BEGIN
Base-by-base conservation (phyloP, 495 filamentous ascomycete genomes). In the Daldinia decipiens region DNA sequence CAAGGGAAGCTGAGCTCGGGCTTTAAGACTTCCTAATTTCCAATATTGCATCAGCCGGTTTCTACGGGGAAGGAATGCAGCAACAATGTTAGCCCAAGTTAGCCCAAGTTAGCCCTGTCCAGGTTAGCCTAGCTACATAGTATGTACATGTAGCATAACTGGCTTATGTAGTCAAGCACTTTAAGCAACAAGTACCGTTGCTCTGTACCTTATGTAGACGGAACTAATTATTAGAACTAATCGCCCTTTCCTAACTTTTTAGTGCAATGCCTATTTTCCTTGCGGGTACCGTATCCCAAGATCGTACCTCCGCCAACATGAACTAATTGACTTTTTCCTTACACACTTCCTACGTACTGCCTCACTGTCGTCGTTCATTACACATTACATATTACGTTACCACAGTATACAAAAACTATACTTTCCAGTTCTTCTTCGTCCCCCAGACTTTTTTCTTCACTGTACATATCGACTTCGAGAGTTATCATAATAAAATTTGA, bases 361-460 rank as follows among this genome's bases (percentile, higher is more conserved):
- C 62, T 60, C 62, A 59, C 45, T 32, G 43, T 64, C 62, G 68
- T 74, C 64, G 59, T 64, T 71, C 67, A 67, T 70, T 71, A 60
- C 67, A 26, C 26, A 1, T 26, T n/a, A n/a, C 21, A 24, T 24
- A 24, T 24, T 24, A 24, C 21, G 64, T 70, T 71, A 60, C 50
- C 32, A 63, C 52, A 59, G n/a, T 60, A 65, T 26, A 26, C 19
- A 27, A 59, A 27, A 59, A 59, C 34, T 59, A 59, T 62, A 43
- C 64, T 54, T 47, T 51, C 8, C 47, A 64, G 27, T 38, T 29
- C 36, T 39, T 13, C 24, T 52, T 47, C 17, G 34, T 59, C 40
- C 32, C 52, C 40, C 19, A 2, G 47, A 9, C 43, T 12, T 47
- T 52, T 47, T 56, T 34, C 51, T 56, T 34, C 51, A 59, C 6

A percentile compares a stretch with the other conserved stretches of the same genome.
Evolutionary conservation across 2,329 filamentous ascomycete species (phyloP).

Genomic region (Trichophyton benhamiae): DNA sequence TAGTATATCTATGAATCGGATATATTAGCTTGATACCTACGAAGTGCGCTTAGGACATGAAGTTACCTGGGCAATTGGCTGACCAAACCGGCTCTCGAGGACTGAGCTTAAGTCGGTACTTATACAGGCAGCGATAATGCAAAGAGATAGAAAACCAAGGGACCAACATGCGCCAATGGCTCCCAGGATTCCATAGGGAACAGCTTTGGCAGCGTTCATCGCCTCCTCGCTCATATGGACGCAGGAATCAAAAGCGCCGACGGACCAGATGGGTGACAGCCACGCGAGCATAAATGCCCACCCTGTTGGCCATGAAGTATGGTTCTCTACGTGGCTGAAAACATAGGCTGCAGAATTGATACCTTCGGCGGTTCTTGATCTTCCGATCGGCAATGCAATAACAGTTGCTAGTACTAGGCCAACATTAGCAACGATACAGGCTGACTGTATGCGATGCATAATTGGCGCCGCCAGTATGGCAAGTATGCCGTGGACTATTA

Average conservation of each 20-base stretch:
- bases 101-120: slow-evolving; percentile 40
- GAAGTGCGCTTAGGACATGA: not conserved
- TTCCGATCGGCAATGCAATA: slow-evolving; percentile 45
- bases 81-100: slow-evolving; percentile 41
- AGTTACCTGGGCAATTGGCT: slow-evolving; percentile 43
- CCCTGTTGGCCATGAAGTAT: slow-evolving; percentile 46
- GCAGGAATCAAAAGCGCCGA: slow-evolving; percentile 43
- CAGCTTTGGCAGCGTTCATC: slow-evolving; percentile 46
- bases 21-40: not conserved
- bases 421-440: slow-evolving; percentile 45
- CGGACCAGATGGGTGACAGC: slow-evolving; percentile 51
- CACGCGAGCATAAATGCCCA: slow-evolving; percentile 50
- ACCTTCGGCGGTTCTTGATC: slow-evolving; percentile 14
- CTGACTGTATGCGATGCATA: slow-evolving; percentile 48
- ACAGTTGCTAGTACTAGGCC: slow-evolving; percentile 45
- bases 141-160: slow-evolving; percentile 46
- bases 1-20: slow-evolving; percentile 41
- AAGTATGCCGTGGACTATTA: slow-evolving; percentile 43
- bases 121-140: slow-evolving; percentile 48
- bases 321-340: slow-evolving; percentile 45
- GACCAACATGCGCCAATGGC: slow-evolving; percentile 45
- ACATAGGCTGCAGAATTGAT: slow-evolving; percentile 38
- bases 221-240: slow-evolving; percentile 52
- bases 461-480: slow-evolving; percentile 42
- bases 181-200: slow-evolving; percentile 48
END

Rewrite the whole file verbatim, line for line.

Base-by-base conservation (phyloP, 495 filamentous ascomycete genomes). In the Daldinia decipiens region DNA sequence CAAGGGAAGCTGAGCTCGGGCTTTAAGACTTCCTAATTTCCAATATTGCATCAGCCGGTTTCTACGGGGAAGGAATGCAGCAACAATGTTAGCCCAAGTTAGCCCAAGTTAGCCCTGTCCAGGTTAGCCTAGCTACATAGTATGTACATGTAGCATAACTGGCTTATGTAGTCAAGCACTTTAAGCAACAAGTACCGTTGCTCTGTACCTTATGTAGACGGAACTAATTATTAGAACTAATCGCCCTTTCCTAACTTTTTAGTGCAATGCCTATTTTCCTTGCGGGTACCGTATCCCAAGATCGTACCTCCGCCAACATGAACTAATTGACTTTTTCCTTACACACTTCCTACGTACTGCCTCACTGTCGTCGTTCATTACACATTACATATTACGTTACCACAGTATACAAAAACTATACTTTCCAGTTCTTCTTCGTCCCCCAGACTTTTTTCTTCACTGTACATATCGACTTCGAGAGTTATCATAATAAAATTTGA, bases 361-460 rank as follows among this genome's bases (percentile, higher is more conserved):
- C 62, T 60, C 62, A 59, C 45, T 32, G 43, T 64, C 62, G 68
- T 74, C 64, G 59, T 64, T 71, C 67, A 67, T 70, T 71, A 60
- C 67, A 26, C 26, A 1, T 26, T n/a, A n/a, C 21, A 24, T 24
- A 24, T 24, T 24, A 24, C 21, G 64, T 70, T 71, A 60, C 50
- C 32, A 63, C 52, A 59, G n/a, T 60, A 65, T 26, A 26, C 19
- A 27, A 59, A 27, A 59, A 59, C 34, T 59, A 59, T 62, A 43
- C 64, T 54, T 47, T 51, C 8, C 47, A 64, G 27, T 38, T 29
- C 36, T 39, T 13, C 24, T 52, T 47, C 17, G 34, T 59, C 40
- C 32, C 52, C 40, C 19, A 2, G 47, A 9, C 43, T 12, T 47
- T 52, T 47, T 56, T 34, C 51, T 56, T 34, C 51, A 59, C 6

A percentile compares a stretch with the other conserved stretches of the same genome.
Evolutionary conservation across 2,329 filamentous ascomycete species (phyloP).

Genomic region (Trichophyton benhamiae): DNA sequence TAGTATATCTATGAATCGGATATATTAGCTTGATACCTACGAAGTGCGCTTAGGACATGAAGTTACCTGGGCAATTGGCTGACCAAACCGGCTCTCGAGGACTGAGCTTAAGTCGGTACTTATACAGGCAGCGATAATGCAAAGAGATAGAAAACCAAGGGACCAACATGCGCCAATGGCTCCCAGGATTCCATAGGGAACAGCTTTGGCAGCGTTCATCGCCTCCTCGCTCATATGGACGCAGGAATCAAAAGCGCCGACGGACCAGATGGGTGACAGCCACGCGAGCATAAATGCCCACCCTGTTGGCCATGAAGTATGGTTCTCTACGTGGCTGAAAACATAGGCTGCAGAATTGATACCTTCGGCGGTTCTTGATCTTCCGATCGGCAATGCAATAACAGTTGCTAGTACTAGGCCAACATTAGCAACGATACAGGCTGACTGTATGCGATGCATAATTGGCGCCGCCAGTATGGCAAGTATGCCGTGGACTATTA

Average conservation of each 20-base stretch:
- bases 101-120: slow-evolving; percentile 40
- GAAGTGCGCTTAGGACATGA: not conserved
- TTCCGATCGGCAATGCAATA: slow-evolving; percentile 45
- bases 81-100: slow-evolving; percentile 41
- AGTTACCTGGGCAATTGGCT: slow-evolving; percentile 43
- CCCTGTTGGCCATGAAGTAT: slow-evolving; percentile 46
- GCAGGAATCAAAAGCGCCGA: slow-evolving; percentile 43
- CAGCTTTGGCAGCGTTCATC: slow-evolving; percentile 46
- bases 21-40: not conserved
- bases 421-440: slow-evolving; percentile 45
- CGGACCAGATGGGTGACAGC: slow-evolving; percentile 51
- CACGCGAGCATAAATGCCCA: slow-evolving; percentile 50
- ACCTTCGGCGGTTCTTGATC: slow-evolving; percentile 14
- CTGACTGTATGCGATGCATA: slow-evolving; percentile 48
- ACAGTTGCTAGTACTAGGCC: slow-evolving; percentile 45
- bases 141-160: slow-evolving; percentile 46
- bases 1-20: slow-evolving; percentile 41
- AAGTATGCCGTGGACTATTA: slow-evolving; percentile 43
- bases 121-140: slow-evolving; percentile 48
- bases 321-340: slow-evolving; percentile 45
- GACCAACATGCGCCAATGGC: slow-evolving; percentile 45
- ACATAGGCTGCAGAATTGAT: slow-evolving; percentile 38
- bases 221-240: slow-evolving; percentile 52
- bases 461-480: slow-evolving; percentile 42
- bases 181-200: slow-evolving; percentile 48